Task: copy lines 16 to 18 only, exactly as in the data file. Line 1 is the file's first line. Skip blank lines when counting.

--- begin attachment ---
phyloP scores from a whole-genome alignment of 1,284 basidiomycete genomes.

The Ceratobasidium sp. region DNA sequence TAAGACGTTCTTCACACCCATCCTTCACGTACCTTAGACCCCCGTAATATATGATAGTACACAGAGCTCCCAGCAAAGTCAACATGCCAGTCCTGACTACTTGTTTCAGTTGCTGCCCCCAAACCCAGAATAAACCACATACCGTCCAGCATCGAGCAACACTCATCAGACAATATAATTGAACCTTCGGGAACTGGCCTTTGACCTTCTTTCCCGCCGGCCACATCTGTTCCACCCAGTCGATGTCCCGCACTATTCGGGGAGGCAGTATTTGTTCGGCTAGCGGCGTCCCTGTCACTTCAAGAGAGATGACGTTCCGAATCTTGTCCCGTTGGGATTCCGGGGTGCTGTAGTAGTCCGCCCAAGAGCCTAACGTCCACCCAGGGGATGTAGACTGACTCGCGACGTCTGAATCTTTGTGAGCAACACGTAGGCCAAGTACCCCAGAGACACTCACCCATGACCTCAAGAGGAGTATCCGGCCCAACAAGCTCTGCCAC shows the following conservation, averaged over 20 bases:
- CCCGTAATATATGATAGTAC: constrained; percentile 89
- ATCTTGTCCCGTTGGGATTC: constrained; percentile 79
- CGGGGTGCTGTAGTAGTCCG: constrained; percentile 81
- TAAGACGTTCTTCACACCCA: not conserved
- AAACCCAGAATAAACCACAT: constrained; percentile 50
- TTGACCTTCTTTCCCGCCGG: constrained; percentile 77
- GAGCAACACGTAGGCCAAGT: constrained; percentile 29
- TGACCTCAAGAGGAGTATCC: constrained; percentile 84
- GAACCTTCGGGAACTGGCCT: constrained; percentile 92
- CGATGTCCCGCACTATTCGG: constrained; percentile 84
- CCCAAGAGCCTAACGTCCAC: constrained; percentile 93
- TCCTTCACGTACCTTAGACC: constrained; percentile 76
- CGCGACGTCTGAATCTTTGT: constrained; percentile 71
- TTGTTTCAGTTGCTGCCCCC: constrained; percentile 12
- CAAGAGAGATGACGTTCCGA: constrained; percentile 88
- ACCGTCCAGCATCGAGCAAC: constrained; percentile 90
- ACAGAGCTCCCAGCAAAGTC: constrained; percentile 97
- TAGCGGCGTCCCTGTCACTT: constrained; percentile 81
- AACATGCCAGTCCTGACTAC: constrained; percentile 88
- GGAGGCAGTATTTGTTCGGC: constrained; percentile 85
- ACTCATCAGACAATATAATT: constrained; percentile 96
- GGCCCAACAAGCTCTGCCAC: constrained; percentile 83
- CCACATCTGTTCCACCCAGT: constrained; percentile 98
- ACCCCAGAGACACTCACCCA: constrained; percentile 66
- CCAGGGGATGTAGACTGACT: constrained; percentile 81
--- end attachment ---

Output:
- TTGTTTCAGTTGCTGCCCCC: constrained; percentile 12
- CAAGAGAGATGACGTTCCGA: constrained; percentile 88
- ACCGTCCAGCATCGAGCAAC: constrained; percentile 90